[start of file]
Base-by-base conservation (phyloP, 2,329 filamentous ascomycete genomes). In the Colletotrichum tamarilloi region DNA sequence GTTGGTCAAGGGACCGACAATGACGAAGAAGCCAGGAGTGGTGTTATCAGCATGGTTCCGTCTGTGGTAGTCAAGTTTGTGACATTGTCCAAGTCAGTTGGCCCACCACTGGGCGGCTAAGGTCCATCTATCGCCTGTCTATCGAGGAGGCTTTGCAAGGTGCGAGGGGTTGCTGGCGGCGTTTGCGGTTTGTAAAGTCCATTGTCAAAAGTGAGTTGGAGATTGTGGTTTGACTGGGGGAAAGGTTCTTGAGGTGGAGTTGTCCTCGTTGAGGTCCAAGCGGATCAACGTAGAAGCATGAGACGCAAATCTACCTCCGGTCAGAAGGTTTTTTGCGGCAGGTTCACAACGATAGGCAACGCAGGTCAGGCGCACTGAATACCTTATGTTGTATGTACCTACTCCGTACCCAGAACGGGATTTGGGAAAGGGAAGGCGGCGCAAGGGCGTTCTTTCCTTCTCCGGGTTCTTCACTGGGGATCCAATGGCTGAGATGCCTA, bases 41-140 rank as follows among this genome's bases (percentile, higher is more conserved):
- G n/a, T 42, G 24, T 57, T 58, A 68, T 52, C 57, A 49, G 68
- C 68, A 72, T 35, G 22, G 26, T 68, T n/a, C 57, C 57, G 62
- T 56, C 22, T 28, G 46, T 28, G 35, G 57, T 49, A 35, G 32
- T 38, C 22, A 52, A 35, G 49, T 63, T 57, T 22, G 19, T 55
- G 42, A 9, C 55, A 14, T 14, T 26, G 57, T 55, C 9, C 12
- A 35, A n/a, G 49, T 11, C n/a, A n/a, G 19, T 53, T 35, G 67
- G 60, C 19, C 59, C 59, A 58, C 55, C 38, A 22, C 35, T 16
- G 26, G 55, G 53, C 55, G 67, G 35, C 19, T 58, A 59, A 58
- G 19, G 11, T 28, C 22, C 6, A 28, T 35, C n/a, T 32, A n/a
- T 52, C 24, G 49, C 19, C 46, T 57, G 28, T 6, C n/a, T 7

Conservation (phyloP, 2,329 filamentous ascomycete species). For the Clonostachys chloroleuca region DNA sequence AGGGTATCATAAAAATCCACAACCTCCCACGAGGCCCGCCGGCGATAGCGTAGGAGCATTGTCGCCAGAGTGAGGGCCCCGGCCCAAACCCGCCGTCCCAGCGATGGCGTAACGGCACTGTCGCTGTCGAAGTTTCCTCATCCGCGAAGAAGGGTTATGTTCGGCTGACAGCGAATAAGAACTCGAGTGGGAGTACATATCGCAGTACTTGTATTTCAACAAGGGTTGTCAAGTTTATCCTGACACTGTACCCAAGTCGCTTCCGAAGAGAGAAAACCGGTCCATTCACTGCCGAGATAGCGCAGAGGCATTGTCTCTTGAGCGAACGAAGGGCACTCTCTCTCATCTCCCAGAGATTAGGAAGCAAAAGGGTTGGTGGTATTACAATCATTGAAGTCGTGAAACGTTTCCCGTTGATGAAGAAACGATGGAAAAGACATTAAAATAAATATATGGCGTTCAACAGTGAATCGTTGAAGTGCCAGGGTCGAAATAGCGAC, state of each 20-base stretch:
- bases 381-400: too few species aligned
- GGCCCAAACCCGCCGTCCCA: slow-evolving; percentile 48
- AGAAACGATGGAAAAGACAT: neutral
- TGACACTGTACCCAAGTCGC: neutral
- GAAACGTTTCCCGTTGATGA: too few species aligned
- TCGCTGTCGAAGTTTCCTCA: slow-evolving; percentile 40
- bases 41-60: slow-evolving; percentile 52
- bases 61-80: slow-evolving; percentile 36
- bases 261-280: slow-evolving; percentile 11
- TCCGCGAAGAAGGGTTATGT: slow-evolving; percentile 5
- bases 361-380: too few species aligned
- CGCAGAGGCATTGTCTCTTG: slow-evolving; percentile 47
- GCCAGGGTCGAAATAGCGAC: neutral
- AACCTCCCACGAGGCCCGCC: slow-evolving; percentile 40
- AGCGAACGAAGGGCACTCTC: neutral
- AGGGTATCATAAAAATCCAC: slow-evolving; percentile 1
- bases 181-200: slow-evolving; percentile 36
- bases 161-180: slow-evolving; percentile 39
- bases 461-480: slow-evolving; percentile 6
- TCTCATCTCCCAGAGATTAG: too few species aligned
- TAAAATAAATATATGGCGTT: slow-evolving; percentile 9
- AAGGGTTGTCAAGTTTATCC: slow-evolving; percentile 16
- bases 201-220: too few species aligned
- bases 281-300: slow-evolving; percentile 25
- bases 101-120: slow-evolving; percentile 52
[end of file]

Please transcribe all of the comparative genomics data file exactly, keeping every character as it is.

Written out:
Base-by-base conservation (phyloP, 2,329 filamentous ascomycete genomes). In the Colletotrichum tamarilloi region DNA sequence GTTGGTCAAGGGACCGACAATGACGAAGAAGCCAGGAGTGGTGTTATCAGCATGGTTCCGTCTGTGGTAGTCAAGTTTGTGACATTGTCCAAGTCAGTTGGCCCACCACTGGGCGGCTAAGGTCCATCTATCGCCTGTCTATCGAGGAGGCTTTGCAAGGTGCGAGGGGTTGCTGGCGGCGTTTGCGGTTTGTAAAGTCCATTGTCAAAAGTGAGTTGGAGATTGTGGTTTGACTGGGGGAAAGGTTCTTGAGGTGGAGTTGTCCTCGTTGAGGTCCAAGCGGATCAACGTAGAAGCATGAGACGCAAATCTACCTCCGGTCAGAAGGTTTTTTGCGGCAGGTTCACAACGATAGGCAACGCAGGTCAGGCGCACTGAATACCTTATGTTGTATGTACCTACTCCGTACCCAGAACGGGATTTGGGAAAGGGAAGGCGGCGCAAGGGCGTTCTTTCCTTCTCCGGGTTCTTCACTGGGGATCCAATGGCTGAGATGCCTA, bases 41-140 rank as follows among this genome's bases (percentile, higher is more conserved):
- G n/a, T 42, G 24, T 57, T 58, A 68, T 52, C 57, A 49, G 68
- C 68, A 72, T 35, G 22, G 26, T 68, T n/a, C 57, C 57, G 62
- T 56, C 22, T 28, G 46, T 28, G 35, G 57, T 49, A 35, G 32
- T 38, C 22, A 52, A 35, G 49, T 63, T 57, T 22, G 19, T 55
- G 42, A 9, C 55, A 14, T 14, T 26, G 57, T 55, C 9, C 12
- A 35, A n/a, G 49, T 11, C n/a, A n/a, G 19, T 53, T 35, G 67
- G 60, C 19, C 59, C 59, A 58, C 55, C 38, A 22, C 35, T 16
- G 26, G 55, G 53, C 55, G 67, G 35, C 19, T 58, A 59, A 58
- G 19, G 11, T 28, C 22, C 6, A 28, T 35, C n/a, T 32, A n/a
- T 52, C 24, G 49, C 19, C 46, T 57, G 28, T 6, C n/a, T 7

Conservation (phyloP, 2,329 filamentous ascomycete species). For the Clonostachys chloroleuca region DNA sequence AGGGTATCATAAAAATCCACAACCTCCCACGAGGCCCGCCGGCGATAGCGTAGGAGCATTGTCGCCAGAGTGAGGGCCCCGGCCCAAACCCGCCGTCCCAGCGATGGCGTAACGGCACTGTCGCTGTCGAAGTTTCCTCATCCGCGAAGAAGGGTTATGTTCGGCTGACAGCGAATAAGAACTCGAGTGGGAGTACATATCGCAGTACTTGTATTTCAACAAGGGTTGTCAAGTTTATCCTGACACTGTACCCAAGTCGCTTCCGAAGAGAGAAAACCGGTCCATTCACTGCCGAGATAGCGCAGAGGCATTGTCTCTTGAGCGAACGAAGGGCACTCTCTCTCATCTCCCAGAGATTAGGAAGCAAAAGGGTTGGTGGTATTACAATCATTGAAGTCGTGAAACGTTTCCCGTTGATGAAGAAACGATGGAAAAGACATTAAAATAAATATATGGCGTTCAACAGTGAATCGTTGAAGTGCCAGGGTCGAAATAGCGAC, state of each 20-base stretch:
- bases 381-400: too few species aligned
- GGCCCAAACCCGCCGTCCCA: slow-evolving; percentile 48
- AGAAACGATGGAAAAGACAT: neutral
- TGACACTGTACCCAAGTCGC: neutral
- GAAACGTTTCCCGTTGATGA: too few species aligned
- TCGCTGTCGAAGTTTCCTCA: slow-evolving; percentile 40
- bases 41-60: slow-evolving; percentile 52
- bases 61-80: slow-evolving; percentile 36
- bases 261-280: slow-evolving; percentile 11
- TCCGCGAAGAAGGGTTATGT: slow-evolving; percentile 5
- bases 361-380: too few species aligned
- CGCAGAGGCATTGTCTCTTG: slow-evolving; percentile 47
- GCCAGGGTCGAAATAGCGAC: neutral
- AACCTCCCACGAGGCCCGCC: slow-evolving; percentile 40
- AGCGAACGAAGGGCACTCTC: neutral
- AGGGTATCATAAAAATCCAC: slow-evolving; percentile 1
- bases 181-200: slow-evolving; percentile 36
- bases 161-180: slow-evolving; percentile 39
- bases 461-480: slow-evolving; percentile 6
- TCTCATCTCCCAGAGATTAG: too few species aligned
- TAAAATAAATATATGGCGTT: slow-evolving; percentile 9
- AAGGGTTGTCAAGTTTATCC: slow-evolving; percentile 16
- bases 201-220: too few species aligned
- bases 281-300: slow-evolving; percentile 25
- bases 101-120: slow-evolving; percentile 52